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3.15.2017

By this sick culture we are taught to be afraid of disagreement, we are taught to be afraid of those who are different, ideas that are different, that which is unlike us. It has taken me......

[This is a wordy, but I think important, stream-of-consciousness that came out of some conversations I was blessed to have this morning with my companions.]

By this sick culture we are taught to be afraid of disagreement, we are taught to be afraid of those who are different, ideas that are different, that which is unlike us. It has taken me decades but at long last I  have learned to relish these, and to pretty well transcend the psychological pain that comes with doing so.

I fear not benefiting from these differences, not learning from them, not growing from them, fast enough. I suspected this is what I fear most of all. Why? Because I'm not nearly good enough to be the change in the world that I need to see. & I know I'm not smart enough to figure it out all by myself. And that nor is anyone else. There is a part that I must play but unless I can continue to find that in others which does not yet exist in me, and which is part of the solution that is needed, than I'm of no hope, but useless.

We must learn to relish our important differences.

What I am afraid of is the absence of courageous, compassionate, voracious search for the truth, often in potentially frightening dialogue, including courageously and compassionately and respectfully exploring the important differences between us that we might learn from each other and learn how to joyful fit with one another.

It is said that when two people are the same one of them is not needed. This is very true. I wish I had all the answers. I am so painfully aware that I do not. I am also painfully aware that no credit to me I have more than my share of the answers. But maybe, I hope, you have some of the answers that I lack and if I find the courage, if I find the wisdom to put my ego aside, and fearlessly engage with you to explore our differences, and if you are willing to do the same, maybe we can both become more useful to the future of creation.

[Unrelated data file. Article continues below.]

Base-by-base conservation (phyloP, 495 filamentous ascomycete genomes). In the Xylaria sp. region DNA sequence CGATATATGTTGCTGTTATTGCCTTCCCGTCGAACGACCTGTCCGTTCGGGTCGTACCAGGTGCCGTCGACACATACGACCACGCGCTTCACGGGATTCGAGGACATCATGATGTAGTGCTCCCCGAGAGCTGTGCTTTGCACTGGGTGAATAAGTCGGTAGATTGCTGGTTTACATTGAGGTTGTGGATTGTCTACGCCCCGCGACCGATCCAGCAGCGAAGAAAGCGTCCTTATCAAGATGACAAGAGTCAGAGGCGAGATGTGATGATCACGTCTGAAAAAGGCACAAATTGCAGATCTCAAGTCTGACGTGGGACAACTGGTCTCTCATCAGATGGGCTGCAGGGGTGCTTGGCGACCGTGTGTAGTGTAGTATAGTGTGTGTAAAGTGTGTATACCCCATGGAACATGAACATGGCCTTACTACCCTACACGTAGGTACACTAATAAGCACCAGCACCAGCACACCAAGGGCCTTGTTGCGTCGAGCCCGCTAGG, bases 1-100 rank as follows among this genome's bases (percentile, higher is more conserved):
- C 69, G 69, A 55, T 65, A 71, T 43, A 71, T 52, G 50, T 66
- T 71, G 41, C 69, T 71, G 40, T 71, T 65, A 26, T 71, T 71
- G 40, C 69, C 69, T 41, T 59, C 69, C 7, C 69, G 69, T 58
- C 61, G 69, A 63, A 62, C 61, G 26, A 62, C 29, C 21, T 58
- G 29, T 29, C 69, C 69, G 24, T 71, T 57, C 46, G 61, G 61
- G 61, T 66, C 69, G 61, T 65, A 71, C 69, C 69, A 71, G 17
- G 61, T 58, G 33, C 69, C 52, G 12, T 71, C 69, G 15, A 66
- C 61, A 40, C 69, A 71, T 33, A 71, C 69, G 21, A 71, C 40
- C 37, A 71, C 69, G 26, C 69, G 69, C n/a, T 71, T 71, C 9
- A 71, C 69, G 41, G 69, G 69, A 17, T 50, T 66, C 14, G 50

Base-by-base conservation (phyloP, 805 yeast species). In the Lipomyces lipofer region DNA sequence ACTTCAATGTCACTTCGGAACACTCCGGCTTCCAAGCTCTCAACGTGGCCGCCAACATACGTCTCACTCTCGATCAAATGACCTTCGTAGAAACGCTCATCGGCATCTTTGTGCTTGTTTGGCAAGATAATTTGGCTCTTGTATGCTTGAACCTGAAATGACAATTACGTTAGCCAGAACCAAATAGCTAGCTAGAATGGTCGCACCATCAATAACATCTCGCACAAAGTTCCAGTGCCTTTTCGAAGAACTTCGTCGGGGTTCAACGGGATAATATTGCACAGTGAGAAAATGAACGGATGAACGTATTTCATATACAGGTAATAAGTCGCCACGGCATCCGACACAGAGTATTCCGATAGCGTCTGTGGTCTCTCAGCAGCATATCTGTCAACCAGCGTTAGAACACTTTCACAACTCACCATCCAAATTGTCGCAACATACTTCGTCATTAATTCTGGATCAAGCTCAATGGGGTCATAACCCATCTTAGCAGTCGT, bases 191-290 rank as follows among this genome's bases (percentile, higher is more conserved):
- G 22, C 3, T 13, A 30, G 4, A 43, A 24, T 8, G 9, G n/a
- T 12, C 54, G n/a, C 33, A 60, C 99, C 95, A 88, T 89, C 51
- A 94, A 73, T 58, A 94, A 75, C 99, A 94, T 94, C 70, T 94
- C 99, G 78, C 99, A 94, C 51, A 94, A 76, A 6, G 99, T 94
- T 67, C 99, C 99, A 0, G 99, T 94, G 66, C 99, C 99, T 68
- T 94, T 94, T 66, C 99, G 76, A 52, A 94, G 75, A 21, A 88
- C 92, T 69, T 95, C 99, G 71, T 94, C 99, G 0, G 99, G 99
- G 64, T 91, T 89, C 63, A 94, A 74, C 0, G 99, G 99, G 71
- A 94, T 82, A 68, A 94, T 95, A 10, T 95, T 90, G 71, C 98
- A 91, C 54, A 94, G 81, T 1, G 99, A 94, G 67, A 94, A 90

I find all hope in embracing a way of being that is opposite the fear of difference that our sick culture has so ingrained in us, and so values. Why? Not because I value all difference intrinsically. Donald Trump is very different than me and I don't value all of his differences, I hate many of them. I view them as cancer.

But everyone has, or had, the ability to pursue and learn the truth. Not my truth, Not Your Truth, but the objective truth that is out there according to the likes of Einstein and Jesus and Buddha and Gandhi , and that we can if we try very hard get closer to.

Gandhi said the truth is God. He said God is truth, and truth is God. There is no difference. Thereby he said that all hope is in people moving closer to the truth.

I believe that all hope is in this and only in finding a passion and courage to compassionately seek the truth in ourselves and others do we have a prayer of moving to a future worth living for the coming Generations.

In my experience doing this requires enormous courage and bearing the pain of our imperfect nervous systems that have been taught all sorts of reasons to fear being perceived as not having all the answers. Unless we fix this in ourselves real fast and develop a passion for pursuing the truth at near any personal cost, all hope has already been lost.

[Oh, people on the left, progressives, liberals, they pursue the truth in this way intrinsically? Yes, indeed they're certain they do. In case you suspect this might not be the case, you will find confirmation of that in a recent truthdig video of Chris Hedges speaking with the author of The recently published book, Postcards From the death of America, or something like that. I recommend it. It did not help my depression of the last week or so. Be warned.]

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